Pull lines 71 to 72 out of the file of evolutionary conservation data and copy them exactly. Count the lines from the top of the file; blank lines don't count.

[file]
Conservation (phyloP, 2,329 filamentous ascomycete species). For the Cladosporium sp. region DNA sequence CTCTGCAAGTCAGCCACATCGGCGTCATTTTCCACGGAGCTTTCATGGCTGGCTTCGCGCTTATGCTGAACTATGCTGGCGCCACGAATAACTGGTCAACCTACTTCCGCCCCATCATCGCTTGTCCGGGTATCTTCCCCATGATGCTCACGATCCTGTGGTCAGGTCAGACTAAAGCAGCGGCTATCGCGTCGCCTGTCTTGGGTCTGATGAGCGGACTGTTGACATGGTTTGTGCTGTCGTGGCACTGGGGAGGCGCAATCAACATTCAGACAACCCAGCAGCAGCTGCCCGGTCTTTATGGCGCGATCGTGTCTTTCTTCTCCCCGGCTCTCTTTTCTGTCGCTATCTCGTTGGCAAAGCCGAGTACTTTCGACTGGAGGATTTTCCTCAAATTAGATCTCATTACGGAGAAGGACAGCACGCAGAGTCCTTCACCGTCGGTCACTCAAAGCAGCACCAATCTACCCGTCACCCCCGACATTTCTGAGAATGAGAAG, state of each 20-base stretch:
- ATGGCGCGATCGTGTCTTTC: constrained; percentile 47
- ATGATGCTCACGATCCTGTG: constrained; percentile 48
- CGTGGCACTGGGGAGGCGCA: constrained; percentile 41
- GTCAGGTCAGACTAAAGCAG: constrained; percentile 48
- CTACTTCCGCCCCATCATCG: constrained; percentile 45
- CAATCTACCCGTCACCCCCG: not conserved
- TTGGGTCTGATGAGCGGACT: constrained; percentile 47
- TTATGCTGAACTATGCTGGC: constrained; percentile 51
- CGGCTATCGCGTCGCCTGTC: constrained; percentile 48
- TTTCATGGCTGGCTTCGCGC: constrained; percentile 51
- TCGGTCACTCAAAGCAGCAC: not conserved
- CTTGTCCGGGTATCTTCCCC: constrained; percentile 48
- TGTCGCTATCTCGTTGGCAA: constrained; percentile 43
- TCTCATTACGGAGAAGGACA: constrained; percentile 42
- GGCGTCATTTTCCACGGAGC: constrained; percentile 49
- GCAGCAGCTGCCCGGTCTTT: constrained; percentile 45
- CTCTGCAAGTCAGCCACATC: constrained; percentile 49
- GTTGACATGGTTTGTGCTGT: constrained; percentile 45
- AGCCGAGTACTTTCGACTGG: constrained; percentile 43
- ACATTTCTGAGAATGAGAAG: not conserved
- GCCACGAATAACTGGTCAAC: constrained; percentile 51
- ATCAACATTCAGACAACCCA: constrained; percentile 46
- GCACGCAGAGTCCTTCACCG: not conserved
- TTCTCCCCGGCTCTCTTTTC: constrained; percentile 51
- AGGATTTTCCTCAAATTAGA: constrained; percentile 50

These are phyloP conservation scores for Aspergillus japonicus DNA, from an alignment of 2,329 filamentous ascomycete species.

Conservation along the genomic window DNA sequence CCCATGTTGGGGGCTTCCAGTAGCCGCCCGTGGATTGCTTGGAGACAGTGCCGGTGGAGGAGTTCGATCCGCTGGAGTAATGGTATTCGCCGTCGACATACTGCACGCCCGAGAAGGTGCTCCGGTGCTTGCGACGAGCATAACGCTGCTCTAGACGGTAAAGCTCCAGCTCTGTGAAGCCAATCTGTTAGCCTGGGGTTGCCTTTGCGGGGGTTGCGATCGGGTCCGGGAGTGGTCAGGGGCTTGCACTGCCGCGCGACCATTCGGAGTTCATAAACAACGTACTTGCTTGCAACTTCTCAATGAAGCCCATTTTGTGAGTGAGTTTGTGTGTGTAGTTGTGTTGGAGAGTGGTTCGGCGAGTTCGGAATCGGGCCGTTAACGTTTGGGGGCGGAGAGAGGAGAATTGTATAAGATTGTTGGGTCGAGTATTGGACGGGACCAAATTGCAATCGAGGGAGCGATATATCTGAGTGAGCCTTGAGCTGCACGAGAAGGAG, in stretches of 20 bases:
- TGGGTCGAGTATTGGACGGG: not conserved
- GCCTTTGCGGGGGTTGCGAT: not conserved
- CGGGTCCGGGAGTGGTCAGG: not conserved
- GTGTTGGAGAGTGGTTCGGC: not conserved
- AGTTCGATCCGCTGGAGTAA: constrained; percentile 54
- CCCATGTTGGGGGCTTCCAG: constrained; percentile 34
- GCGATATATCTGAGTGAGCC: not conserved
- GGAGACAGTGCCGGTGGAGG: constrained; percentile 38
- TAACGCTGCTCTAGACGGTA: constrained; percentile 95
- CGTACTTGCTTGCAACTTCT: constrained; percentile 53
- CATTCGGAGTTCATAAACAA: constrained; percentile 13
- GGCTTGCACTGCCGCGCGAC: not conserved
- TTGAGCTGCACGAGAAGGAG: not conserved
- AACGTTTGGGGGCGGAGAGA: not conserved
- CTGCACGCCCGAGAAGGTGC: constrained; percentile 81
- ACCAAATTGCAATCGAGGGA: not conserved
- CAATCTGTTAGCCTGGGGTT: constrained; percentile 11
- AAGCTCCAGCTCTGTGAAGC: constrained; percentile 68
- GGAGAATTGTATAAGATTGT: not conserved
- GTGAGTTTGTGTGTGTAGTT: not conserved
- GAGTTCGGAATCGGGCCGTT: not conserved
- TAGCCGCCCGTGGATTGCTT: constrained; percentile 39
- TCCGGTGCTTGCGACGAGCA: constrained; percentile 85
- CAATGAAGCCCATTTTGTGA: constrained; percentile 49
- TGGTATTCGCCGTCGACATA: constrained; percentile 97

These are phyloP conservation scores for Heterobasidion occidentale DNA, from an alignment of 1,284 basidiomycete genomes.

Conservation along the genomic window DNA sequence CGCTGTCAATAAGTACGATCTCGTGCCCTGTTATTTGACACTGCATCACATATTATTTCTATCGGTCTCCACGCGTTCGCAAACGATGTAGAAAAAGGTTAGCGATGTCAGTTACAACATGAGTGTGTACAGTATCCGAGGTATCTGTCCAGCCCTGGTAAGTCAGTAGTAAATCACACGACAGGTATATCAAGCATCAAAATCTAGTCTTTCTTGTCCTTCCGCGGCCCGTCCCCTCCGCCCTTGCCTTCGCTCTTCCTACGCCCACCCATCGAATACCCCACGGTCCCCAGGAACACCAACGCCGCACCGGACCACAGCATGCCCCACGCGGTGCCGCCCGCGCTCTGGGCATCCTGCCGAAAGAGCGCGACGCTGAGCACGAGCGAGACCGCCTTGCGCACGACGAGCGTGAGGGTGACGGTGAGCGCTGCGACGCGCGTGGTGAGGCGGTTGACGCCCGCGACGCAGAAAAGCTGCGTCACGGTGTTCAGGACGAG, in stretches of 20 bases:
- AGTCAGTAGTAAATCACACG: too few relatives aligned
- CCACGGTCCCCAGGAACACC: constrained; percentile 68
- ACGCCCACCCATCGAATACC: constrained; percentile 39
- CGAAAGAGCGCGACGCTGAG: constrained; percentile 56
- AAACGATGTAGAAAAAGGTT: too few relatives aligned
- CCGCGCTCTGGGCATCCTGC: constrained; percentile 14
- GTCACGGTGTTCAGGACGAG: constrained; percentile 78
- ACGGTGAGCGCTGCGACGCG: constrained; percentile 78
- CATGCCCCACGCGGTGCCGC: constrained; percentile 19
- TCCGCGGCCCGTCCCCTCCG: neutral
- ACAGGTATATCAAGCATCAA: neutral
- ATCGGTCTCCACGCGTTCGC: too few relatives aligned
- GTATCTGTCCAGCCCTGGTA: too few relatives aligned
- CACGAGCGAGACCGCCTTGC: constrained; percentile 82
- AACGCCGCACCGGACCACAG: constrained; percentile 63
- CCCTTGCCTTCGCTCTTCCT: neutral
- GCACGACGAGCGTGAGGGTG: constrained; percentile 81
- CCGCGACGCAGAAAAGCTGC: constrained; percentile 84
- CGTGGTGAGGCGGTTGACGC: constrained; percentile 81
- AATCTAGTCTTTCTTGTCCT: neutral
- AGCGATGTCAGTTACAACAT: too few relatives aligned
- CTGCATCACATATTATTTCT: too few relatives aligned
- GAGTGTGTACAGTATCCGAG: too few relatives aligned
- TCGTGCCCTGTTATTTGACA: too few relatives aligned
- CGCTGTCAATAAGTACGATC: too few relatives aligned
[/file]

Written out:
- CCCTTGCCTTCGCTCTTCCT: neutral
- GCACGACGAGCGTGAGGGTG: constrained; percentile 81